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Shedding The Orphan Mentality

Shedding the Orphan Mentality

On my best days, I can say with Tim Keller that “Jesus is enough.” But many times I am living with that “left over attitude,” orphan-like frame of mind — and I see flickers of it in other singles as well.

We read the promises of God to us in Scripture that He is our portion, our strength, our refuge, our family — and yet we still think, speak, and live as if  we are spiritual orphans left in poverty and without hope of provision.

We are not spiritual orphans.

How can you tell if you’re living as an orphan? In my own heart, answering this question is a chocolate-covered, complicated mess, and in the last couple of weeks I’ve been convicted of my orphan mentality on four scales. Read through them and see if you can identify if you are living like an orphan.

Sensitivity — Strength: The first scale is the scale between sensitivity and strength.  When it comes to my singleness, I am extremely sensitive. I am vulnerable on this topic and can easily be hurt. I feel hurt when a pastor only mentions applications that apply to married adults or oversimplifies my pain in singleness. I’m offended when a friend or family member points out that I haven’t been on a real date in … ahem … let’s just say a long time. (Or, to make it worse, they point out that I haven’t been on a date and imply that it might be my fault by giving me a list of solutions.)

Don’t hear what I’m not saying. Feeling hurt is a natural response to some of these circumstances. But, when I stay hurt and feed the sensitivity by constantly demanding nuances from my friends or family, I am living like a spiritual orphan. I am refusing the comfort and strength of the Holy Spirit, which is a gift from my Father.

Bitterness — Gratitude: The second continuum, bitterness to gratitude scale. It is very easy to let your lack-luster dating life leave you bitter. Bitterness is a besetting sin that I’ve fought for years, and my response to a friend’s great first date, engagement, wedding, or baby shower is not joy by default.

I feel bitter that I’ve not been given the gifts that she has. I’m not only bitter that she has them, but I feel no gratitude for the blessings that the Lord has given me — even ones that my married friends don’t have. The spiritual orphan looks at the blessings God has given other people and assumes that it’s a zero-sum game. If they have “more blessings” than me, then clearly, God has nothing left to give me.

Manipulation — Trust: People who feel like they have no resources at their disposal have to manipulate their circumstances to survive or get ahead. Spiritual orphans are no different. At times, I feel like if I’m ever going to get married, it’s going to be because I made it happen or because I did enough good things. I signed up for e-Harmony. I flirted. I put myself “out there.” I worked in the nursery.  I hosted Bible study. I taught ESL classes.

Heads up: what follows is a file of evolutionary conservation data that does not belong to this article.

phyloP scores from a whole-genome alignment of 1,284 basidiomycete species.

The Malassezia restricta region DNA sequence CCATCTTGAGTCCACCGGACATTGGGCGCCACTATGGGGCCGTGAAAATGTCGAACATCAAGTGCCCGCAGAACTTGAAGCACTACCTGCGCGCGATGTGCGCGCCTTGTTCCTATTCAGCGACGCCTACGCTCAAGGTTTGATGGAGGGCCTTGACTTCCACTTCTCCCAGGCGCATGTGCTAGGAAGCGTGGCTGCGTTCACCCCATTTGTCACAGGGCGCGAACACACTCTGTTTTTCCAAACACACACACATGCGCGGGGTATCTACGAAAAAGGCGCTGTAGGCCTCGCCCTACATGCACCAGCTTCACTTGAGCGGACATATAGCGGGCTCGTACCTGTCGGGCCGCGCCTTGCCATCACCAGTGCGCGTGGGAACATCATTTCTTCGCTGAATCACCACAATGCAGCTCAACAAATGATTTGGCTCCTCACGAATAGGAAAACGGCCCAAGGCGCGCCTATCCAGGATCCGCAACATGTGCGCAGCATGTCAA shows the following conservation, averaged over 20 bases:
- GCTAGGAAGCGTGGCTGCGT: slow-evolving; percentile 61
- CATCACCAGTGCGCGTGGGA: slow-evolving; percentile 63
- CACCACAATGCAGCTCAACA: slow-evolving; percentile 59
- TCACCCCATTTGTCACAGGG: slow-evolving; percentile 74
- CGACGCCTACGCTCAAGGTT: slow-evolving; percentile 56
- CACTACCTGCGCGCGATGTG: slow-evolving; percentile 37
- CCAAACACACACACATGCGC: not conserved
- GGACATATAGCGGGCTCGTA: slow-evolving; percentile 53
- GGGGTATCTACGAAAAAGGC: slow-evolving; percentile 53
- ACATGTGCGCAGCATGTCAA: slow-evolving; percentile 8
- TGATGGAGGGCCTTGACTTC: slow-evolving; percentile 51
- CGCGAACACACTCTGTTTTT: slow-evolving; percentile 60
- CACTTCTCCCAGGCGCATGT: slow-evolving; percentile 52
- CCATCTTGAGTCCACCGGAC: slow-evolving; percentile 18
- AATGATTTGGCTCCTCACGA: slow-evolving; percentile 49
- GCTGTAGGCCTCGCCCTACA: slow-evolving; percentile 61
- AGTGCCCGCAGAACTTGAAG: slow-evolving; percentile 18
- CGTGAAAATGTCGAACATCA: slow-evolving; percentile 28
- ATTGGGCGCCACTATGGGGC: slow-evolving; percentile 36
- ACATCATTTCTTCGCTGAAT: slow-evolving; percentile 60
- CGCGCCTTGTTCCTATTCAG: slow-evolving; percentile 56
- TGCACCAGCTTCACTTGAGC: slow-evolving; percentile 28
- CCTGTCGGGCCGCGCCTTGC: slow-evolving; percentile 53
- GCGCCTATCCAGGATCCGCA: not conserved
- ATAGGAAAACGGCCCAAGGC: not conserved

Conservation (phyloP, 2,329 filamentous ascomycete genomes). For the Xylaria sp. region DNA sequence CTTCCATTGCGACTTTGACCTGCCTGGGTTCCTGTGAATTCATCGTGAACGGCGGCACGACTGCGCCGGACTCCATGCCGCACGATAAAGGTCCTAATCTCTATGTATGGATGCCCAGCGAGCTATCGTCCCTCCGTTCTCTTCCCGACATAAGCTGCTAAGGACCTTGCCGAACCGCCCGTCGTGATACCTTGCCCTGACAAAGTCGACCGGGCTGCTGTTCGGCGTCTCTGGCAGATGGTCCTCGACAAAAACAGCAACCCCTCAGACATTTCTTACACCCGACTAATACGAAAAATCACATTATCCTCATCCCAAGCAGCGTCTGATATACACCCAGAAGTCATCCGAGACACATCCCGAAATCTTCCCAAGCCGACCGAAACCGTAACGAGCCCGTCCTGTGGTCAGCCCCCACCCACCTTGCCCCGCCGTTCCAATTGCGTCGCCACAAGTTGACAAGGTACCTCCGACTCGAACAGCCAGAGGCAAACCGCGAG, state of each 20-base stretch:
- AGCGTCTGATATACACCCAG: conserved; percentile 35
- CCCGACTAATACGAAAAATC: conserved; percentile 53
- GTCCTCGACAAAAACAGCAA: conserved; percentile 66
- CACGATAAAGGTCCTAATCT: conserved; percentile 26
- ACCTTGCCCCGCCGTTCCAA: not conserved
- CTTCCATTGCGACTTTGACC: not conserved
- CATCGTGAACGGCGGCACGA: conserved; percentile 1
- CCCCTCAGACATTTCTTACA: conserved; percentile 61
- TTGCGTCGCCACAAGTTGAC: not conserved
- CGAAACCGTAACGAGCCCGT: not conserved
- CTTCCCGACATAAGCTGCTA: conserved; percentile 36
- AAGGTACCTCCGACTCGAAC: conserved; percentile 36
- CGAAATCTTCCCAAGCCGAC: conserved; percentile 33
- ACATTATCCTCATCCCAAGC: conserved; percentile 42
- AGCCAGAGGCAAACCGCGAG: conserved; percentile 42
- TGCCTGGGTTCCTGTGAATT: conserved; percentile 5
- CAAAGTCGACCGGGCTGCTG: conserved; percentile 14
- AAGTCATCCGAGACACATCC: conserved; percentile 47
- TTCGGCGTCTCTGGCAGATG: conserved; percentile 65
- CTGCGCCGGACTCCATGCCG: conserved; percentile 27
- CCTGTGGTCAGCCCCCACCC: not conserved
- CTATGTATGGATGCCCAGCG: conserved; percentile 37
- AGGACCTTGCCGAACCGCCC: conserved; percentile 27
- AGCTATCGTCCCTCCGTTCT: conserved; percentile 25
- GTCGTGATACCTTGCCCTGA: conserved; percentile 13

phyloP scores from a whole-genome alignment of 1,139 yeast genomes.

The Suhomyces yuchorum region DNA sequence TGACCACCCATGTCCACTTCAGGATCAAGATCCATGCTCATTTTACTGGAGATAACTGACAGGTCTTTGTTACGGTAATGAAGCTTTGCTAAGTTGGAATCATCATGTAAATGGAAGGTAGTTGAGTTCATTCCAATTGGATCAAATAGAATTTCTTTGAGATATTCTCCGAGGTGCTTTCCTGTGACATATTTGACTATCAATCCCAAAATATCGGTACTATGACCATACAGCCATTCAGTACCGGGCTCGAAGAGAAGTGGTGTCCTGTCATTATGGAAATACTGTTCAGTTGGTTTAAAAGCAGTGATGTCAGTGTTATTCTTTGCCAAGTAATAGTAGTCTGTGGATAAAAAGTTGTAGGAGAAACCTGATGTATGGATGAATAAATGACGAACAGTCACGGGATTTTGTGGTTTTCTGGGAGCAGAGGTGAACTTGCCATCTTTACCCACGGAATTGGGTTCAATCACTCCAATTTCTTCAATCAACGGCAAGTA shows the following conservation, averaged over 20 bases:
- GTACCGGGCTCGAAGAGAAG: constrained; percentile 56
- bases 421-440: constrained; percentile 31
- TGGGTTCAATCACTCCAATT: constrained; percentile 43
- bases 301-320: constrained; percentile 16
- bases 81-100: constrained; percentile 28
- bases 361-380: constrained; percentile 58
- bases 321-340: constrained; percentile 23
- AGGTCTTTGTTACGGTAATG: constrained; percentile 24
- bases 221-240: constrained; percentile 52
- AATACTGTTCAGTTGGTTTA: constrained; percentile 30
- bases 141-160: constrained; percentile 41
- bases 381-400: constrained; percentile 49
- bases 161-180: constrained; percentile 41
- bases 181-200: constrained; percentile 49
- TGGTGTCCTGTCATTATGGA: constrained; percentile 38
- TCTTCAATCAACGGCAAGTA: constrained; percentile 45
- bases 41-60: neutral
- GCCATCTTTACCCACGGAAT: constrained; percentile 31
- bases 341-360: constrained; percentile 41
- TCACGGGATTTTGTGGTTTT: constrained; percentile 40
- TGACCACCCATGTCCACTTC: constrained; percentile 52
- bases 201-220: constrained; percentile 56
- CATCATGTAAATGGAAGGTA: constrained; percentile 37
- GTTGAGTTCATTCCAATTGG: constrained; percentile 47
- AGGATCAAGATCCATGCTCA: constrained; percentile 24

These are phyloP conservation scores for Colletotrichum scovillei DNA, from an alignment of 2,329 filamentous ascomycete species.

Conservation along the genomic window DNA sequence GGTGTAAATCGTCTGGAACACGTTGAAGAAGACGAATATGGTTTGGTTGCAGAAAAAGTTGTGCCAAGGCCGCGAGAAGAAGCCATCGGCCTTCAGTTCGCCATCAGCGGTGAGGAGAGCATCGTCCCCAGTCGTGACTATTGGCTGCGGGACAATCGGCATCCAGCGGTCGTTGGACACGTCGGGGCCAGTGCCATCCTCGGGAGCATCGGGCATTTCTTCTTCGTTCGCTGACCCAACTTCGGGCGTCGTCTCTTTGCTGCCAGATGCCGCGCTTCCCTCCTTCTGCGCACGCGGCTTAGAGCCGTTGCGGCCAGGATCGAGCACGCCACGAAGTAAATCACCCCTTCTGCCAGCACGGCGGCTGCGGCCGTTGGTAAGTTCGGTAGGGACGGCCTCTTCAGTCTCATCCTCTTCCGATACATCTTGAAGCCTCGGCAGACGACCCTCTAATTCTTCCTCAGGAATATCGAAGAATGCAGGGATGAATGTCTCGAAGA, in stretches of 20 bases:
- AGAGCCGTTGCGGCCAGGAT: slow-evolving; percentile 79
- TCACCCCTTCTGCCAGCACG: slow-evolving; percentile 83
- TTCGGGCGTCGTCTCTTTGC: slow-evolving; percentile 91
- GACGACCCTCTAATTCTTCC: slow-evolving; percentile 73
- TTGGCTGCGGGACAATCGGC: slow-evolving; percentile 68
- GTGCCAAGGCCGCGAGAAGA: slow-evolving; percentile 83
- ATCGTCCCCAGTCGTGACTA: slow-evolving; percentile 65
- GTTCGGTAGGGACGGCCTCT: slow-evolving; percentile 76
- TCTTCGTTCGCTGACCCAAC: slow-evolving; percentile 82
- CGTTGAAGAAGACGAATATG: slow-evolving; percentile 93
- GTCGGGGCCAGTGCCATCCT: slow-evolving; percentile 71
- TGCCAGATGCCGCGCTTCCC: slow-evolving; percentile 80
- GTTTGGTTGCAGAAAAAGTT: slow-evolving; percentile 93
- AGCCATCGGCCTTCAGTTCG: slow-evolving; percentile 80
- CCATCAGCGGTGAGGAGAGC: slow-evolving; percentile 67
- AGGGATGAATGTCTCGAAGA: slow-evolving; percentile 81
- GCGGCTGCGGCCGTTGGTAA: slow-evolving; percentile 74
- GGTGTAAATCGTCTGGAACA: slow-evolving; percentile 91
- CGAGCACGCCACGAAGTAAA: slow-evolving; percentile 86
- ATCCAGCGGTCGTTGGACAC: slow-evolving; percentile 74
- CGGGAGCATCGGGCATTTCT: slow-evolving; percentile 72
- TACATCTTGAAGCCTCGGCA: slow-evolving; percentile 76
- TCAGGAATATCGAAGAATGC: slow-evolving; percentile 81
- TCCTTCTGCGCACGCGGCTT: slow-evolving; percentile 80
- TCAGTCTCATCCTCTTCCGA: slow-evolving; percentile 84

None of those dating tactics or volunteer activities are wrong, but if they are coming from a heart that is attempting to manipulate God — it may be evidence that you are living as a spiritual orphan. You, as a beloved child of God, have immense resources at your fingertips. You can trust that God’s got your back and is working for your good and His glory.

Desperation — Contentment: This last scale, from desperation to contentment, shows up in just about every aspect of my life from my tendency to eat too much pie to my tendency to worry about money or my romance-free life.

When I am living like a spiritual orphan, I have this raw hunger that shows itself in the oddest ways. I have to eat that last piece of pie because this is the last piece of apple pie on planet Earth. I have to worry about every single penny because no one else is taking care of me. I have to go on that date with that guy who is bad news because no one is ever going to ask me out again.

Instead, when I am living nearer to the contentment end of the spectrum, I can look at the last piece of pie and analogize — if my Father has the cattle on a thousand hills, then He probably has pies in a thousand bakeries. If my Father has given me a heavenly trust fund, then my financial situation is ultimately secure. If my Father can bring a husband out of nowhere for so many of my dear friends, then I can be content with wherever my dating life is right now.

Scripture has a lot to say about the high, powerful, resourceful position that we’ve been given in Christ. Take them with you this week as you pray and fast for marriage.

“But God, being rich in mercy, because of His great love with which He loved us, even when we were dead in our transgressions, made us alive together with Christ (by grace you have been saved), and raised us up with Him, and seated us with Him in the heavenly places in Christ Jesus, so that in the ages to come He might show the surpassing riches of His grace in kindness toward us in Christ Jesus.” Ephesians 2:4-7

“Blessed be the God and Father of our Lord Jesus Christ, who according to His great mercy has caused us to be born again to a living hope through the resurrection of Jesus Christ from the dead, to obtain an inheritance which is imperishable and undefiled and will not fade away, reserved in heaven for you, who are protected by the power of God through faith for a salvation ready to be revealed in the last time.” 1 Peter 1:3-5

About Anna Hayes

Anna is a 30-year-old who recently left the East Coast for a life as a grad student in a small city somewhere in the middle. She spent several years in East Asia teaching English and loves words, language and being a small part of applying the Gospel to current cultural trends: gender-role confusion, marriage/family breakdown, sexual sin and delayed marriage/unintended singleness.
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